32. Mary September 3, 2017 at 8:27 am - Reply

    Thanks Wayne. You expressed so eloquently what my friend and I discussed the other day about our adult children. How our first reaction is to love them whatever their decisions and to allow lots of room for Father’s love and grace. I want to remember to extend this same kind of love and understanding to others I meet too recognizing I am in need of Father’s love every day.

  33. Tim September 3, 2017 at 1:20 pm - Reply

    I agree with the Nashville Statements. Jesus said that your righteousness must exceed those of the Pharisees. Jesus loves everyone he allows to go to eternal judgement. Love has to be defined in eternal terms rather than temperal emotional feelings. Love changes our nature to reflect his. Its not Love to declare someone as righteous while denying the power of God to change ones nature to reflect the character of God. The continual excused practice of the sinful nature, whether it consist of sexual or self righteousness, reveals the lack of dependance on the Holy Spirit and lack of focus on our redeemer. Love doesnt leave you in the ditch of defeat but lifts you out. Love values the victory in Jesus rather than just following the rules of religous expectations. Only in Him do we have righteousness, peace and joy in the Holy Spirit.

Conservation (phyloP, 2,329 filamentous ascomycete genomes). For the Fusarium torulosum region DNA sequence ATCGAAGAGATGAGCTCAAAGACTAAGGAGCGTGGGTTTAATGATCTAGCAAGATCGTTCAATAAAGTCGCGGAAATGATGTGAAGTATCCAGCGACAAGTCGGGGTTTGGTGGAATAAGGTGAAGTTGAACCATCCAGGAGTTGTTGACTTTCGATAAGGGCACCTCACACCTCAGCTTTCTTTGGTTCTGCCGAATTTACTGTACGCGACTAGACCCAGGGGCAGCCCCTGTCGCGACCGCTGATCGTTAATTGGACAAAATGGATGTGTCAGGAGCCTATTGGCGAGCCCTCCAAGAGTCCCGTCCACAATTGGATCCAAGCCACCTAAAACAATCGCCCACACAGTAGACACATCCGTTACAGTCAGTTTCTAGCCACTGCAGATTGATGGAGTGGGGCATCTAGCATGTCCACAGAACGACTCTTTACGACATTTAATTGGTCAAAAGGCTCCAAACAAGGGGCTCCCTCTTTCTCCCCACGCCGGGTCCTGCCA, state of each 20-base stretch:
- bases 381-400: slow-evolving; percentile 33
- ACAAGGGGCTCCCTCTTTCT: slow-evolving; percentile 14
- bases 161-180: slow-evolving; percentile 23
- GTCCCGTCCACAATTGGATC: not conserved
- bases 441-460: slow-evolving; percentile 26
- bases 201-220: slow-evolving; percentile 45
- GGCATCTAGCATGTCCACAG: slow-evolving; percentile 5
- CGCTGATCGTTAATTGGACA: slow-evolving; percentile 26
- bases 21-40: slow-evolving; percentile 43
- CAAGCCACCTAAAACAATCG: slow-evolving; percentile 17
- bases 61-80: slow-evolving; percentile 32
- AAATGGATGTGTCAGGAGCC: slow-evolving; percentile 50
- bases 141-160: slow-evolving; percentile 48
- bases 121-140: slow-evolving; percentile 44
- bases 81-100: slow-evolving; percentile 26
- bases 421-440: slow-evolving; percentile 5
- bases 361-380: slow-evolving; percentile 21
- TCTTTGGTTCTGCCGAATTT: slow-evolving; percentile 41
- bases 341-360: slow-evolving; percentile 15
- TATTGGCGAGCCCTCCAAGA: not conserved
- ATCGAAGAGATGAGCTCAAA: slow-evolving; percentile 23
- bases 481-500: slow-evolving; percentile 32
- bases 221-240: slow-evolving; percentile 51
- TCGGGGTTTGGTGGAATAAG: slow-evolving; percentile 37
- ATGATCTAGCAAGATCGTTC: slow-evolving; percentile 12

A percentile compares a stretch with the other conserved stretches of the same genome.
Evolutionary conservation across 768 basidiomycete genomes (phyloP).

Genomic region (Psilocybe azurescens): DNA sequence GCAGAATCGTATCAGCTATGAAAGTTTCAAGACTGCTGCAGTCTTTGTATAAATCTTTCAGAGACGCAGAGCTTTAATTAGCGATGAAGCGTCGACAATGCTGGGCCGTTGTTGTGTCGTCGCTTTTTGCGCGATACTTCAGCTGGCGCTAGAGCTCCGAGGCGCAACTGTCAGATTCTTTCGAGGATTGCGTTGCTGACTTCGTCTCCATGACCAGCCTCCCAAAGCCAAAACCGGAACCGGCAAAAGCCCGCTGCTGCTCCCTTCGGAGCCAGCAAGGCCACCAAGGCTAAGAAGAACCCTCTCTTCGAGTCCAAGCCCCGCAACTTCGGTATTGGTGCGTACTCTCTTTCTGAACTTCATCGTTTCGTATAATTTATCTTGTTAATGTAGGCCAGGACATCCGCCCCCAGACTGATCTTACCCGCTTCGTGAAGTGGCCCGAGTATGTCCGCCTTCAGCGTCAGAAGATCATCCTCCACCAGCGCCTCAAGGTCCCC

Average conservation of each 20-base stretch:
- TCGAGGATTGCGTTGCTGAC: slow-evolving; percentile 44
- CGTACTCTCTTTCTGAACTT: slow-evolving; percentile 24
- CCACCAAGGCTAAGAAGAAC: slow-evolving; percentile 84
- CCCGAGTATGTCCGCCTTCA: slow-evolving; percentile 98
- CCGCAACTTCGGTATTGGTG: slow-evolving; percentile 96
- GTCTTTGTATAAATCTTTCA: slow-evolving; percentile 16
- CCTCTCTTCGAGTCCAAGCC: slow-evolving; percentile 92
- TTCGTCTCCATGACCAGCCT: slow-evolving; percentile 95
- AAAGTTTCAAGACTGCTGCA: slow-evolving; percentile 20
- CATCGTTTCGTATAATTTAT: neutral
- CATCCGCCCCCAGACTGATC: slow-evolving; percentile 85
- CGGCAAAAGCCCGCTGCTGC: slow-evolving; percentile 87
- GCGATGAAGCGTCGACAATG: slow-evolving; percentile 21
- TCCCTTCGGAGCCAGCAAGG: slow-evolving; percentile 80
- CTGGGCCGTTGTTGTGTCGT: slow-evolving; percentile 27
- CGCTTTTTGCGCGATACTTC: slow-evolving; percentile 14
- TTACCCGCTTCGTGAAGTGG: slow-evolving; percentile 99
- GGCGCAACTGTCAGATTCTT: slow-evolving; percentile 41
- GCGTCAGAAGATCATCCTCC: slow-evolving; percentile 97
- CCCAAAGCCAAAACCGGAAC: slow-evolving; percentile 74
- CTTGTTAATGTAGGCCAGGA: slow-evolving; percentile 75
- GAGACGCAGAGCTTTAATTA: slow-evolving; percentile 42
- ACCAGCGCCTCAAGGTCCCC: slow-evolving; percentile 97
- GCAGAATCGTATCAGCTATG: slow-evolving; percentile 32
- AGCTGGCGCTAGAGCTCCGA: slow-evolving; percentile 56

• Wayne Jacobsen September 3, 2017 at 4:16 pm - Reply

      And, Tim just how do you think our righteousness will exceed that of the Pharisees? Is it because we try harder with better rules? That wasn’t Jesus’ point. His point was that they were so focused on external behaviors that they became toxic in the culture. Our righteousness will only exceed that of the pharisees when it comes from the inside out, not from the outside in. Apart from him we an do nothing, and when we lay out a behavioral agenda without first connecting people to Jesus, we don’t do them any favors. A definition I read years ago has been helpful in my journey: “To a Pharisee truth is more important than love, to a disciple of Jesus love is the most important part of truth.” I have often admitted to being a pharisee for the first 42 years of my journey and didn’t appreciate the things I believe now, so I get why people can’t appreciate you can be grounded in the morality of Scripture but also love people who can’t see it from where they are and want to help them find reconciliation in Christ rather than load them up on law. This is not a discussion about the difference of outcomes, but the process by which people embrace him and his truth. And love is not a warm fuzzy feeling where anything goes, it’s being committed to the best good of another because you care about them and that will include truth as part of the journey. I find legalists tend to focus on the outcomes of knowing Christ, while leaving out the knowing Christ.